In this Sept. 2, 2015 photo, the inscription on the Liberty Place monument is seen in downtown New Orleans. Prominent Confederate monuments long taken for granted on the streets of this Deep South city may be on the verge of coming down and become new examples of a mood taking hold nationwide to erase racially charged symbolism from public view. Beginning the week of Dec. 7, 2015, the City Council will take up the issue of removing four monuments linked to Confederate history. (AP Photo/Gerald Herbert) (AP)

"ISIS has won": GOP candidates in Virginia and South Carolina enraged by Louisiana's removal of Confederate monument

If at first you don't secede, try, try again


Matthew Sheffield
April 24, 2017 11:36PM (UTC)

On Monday, Corey Stewart, a Republican running to become his party's gubernatorial nominee in Virginia compared people trying to remove state monuments to the Confederate States of America to the terrorist group ISIS.

"It appears ISIS has won," he wrote on his Twitter account. "They are tearing down historical monuments in New Orleans now too. It must end. Despicable!"

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The Republican candidate's comments came the morning after workers wearing masks and tactical vests took down New Orleans' Battle of Liberty Place monument under the cover of night and surrounded by police sniper protection. The controversial removal was the first of four scheduled relocations of Confederate memorials in the city.

Stewart isn't likely to remove his inflammatory tweet considering that he's been running his entire primary campaign trying to appeal to angry conservatives who still pine for treason against the union.

Even weirder, Stewart isn't even from Virginia. He was born in Minnesota. And prior to his 2017 campaign, he wasn't even known for being a Confederate dead-ender. Instead, Stewart's persistent advocacy on behalf of racists seems to be more a cynical calculation that it's all he'll need to defeat the front-runner in the GOP primary, Ed Gillespie, the former chairman of the Republican National Committee.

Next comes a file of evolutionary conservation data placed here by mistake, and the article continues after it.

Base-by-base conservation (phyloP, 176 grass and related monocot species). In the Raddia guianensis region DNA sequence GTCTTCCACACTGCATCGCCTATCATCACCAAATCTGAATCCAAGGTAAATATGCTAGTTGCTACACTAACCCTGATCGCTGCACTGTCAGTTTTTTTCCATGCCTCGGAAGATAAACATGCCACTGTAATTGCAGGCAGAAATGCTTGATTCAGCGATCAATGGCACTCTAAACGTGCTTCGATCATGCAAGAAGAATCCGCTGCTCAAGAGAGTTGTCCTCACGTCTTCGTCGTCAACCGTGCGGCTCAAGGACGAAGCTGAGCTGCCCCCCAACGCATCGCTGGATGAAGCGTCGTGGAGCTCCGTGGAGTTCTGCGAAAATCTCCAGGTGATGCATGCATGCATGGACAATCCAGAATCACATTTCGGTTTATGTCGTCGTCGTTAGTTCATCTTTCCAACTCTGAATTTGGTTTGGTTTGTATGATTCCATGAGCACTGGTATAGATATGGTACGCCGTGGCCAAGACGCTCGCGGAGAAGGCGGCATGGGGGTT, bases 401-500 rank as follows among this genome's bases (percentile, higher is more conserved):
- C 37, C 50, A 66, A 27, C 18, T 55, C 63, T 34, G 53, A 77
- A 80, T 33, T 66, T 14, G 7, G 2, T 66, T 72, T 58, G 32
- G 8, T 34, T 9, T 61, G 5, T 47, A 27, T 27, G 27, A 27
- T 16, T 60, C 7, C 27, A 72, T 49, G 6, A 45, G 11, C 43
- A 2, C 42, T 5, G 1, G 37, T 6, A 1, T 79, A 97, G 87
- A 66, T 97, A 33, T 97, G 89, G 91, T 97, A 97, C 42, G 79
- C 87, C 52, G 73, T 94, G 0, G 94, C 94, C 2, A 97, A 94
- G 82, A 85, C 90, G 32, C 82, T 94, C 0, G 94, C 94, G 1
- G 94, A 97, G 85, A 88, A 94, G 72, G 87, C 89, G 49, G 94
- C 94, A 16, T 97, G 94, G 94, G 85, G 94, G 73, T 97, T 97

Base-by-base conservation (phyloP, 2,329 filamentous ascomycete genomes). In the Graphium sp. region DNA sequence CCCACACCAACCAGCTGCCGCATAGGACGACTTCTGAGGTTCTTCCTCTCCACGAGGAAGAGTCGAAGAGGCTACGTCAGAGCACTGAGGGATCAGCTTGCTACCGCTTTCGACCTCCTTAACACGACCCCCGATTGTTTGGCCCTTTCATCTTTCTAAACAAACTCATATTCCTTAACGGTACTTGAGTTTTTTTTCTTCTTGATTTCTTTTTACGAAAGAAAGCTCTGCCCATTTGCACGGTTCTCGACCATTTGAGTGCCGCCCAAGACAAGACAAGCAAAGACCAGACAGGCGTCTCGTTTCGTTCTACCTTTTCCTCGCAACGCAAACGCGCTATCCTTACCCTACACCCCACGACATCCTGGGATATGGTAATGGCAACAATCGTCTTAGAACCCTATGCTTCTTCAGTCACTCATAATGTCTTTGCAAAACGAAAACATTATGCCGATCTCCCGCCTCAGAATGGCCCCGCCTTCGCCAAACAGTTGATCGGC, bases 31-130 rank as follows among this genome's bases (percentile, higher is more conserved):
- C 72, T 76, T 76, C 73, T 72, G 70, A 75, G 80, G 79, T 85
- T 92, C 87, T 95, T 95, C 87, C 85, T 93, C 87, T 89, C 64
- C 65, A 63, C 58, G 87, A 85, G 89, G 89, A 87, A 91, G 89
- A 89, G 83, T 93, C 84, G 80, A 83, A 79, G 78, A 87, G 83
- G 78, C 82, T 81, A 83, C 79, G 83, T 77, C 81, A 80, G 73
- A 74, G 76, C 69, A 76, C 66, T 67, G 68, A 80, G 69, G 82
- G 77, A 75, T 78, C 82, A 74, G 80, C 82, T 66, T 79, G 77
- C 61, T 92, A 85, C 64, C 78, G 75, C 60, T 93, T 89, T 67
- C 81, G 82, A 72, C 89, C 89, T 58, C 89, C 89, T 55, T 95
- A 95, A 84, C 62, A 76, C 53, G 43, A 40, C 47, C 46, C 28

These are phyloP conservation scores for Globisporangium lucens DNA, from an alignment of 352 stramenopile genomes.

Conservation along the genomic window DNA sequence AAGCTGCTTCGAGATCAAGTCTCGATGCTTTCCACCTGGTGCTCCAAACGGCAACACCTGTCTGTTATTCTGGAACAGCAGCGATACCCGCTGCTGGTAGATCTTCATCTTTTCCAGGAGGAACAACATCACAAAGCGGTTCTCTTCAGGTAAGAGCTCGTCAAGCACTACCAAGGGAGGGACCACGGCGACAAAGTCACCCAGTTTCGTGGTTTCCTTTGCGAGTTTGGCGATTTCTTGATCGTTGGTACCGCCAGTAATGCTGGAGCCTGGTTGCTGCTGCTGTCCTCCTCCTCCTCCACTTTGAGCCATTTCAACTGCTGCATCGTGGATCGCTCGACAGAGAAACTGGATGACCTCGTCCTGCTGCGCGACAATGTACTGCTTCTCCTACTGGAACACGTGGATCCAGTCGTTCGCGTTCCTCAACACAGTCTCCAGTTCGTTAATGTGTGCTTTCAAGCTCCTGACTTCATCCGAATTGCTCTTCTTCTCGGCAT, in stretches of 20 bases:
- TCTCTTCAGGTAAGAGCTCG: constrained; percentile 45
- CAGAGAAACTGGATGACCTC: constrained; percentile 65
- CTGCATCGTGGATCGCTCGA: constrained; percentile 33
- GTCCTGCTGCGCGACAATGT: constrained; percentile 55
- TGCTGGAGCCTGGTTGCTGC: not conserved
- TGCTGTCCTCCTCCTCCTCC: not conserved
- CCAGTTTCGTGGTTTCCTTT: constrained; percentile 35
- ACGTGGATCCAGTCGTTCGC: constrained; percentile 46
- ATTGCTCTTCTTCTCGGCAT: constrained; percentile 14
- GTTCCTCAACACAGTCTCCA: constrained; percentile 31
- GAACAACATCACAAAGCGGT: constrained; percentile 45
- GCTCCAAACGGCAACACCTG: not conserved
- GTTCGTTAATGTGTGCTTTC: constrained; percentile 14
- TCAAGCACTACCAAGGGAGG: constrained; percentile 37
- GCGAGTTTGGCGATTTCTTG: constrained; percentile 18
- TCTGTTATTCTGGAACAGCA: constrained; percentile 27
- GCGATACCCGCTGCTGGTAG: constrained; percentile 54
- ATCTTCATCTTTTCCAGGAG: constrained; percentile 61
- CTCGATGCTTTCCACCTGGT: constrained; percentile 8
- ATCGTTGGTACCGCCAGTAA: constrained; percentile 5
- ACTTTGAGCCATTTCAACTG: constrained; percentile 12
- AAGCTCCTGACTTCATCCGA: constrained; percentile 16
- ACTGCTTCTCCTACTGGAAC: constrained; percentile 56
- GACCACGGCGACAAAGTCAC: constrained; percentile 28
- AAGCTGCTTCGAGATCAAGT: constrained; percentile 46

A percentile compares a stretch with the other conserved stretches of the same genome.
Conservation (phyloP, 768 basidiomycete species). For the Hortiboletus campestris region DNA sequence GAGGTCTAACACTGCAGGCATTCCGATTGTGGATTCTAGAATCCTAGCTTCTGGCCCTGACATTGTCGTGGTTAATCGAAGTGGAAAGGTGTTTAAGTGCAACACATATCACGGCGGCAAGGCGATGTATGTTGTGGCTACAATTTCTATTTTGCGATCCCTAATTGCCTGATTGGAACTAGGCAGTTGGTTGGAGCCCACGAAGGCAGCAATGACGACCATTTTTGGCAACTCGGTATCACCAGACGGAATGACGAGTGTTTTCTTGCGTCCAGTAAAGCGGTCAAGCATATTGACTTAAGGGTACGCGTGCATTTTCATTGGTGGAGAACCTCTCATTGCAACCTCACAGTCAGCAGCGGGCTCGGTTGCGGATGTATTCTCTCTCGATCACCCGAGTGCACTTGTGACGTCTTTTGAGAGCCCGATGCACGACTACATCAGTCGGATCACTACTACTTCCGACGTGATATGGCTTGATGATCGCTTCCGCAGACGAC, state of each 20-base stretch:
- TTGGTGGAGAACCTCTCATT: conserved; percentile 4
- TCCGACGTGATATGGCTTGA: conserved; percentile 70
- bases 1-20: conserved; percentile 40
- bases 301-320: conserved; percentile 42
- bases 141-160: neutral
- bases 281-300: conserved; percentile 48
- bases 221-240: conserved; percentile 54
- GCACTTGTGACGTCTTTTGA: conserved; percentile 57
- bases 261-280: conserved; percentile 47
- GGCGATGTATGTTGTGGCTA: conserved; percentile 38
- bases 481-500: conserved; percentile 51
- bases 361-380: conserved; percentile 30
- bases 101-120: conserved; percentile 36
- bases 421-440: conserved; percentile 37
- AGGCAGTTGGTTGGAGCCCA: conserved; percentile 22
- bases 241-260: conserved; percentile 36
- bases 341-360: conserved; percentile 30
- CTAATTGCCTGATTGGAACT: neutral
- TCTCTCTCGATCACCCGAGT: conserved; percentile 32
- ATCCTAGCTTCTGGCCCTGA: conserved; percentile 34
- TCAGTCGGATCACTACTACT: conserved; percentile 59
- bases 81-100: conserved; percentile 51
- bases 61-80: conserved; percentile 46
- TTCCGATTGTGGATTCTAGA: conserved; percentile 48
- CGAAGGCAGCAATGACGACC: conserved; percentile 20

As disgusting as the tactic is, it appears to be working.

Stewart got a huge amount of audience applause at a recent debate when he pointedly said, "I stand for our heritage," and linked his pro-Confederate position to a willingness to demand cuts in taxes and government spending.

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"I know it's controversial and I know that a lot of weak-kneed Republican establishment candidates don't like it," he said. "But that's tough because I am not running to represent Ed Gillespie and all the other establishment, weak-kneed, weak-chinned, weak-jawed Republicans out there!"

At least one other Southern Republican appears to be making the same calculation that Stewart is.

A candidate from South Carolina running in a special election to replace Republican House member Mick Mulvaney, who is now serving in the Trump administration, has decided to make the Confederate battle flag her signature issue.

Sheri Few, condemned the top two candidates in her race for voting to remove the controversial flag from South Carolina's memorial for dead soldiers killed during the Civil War in her first campaign ad.

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"They started a war on our history," Flew intoned, claiming that several efforts in other states to remove monuments to the secessionist effort have been successful because of her rivals.

"It's time for leaders to stand up and stop political correctness and fight for what we believe," she proclaimed in the ad titled, "Our history."

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Democrats at Blue Virginia and elsewhere are chortling in glee.

"[Few] could be the one candidate whose nomination might give Democrats a remote chance in the June 20 general election in this solidly Republican district," notes Ed Kilgore, a former Democratic strategist who now writes for New York magazine.


Matthew Sheffield

A writer, web developer, and former tv producer, Matthew Sheffield covers politics, media, and technology for Salon. You can email him via m.sheffield@salon.com or follow him on Twitter.

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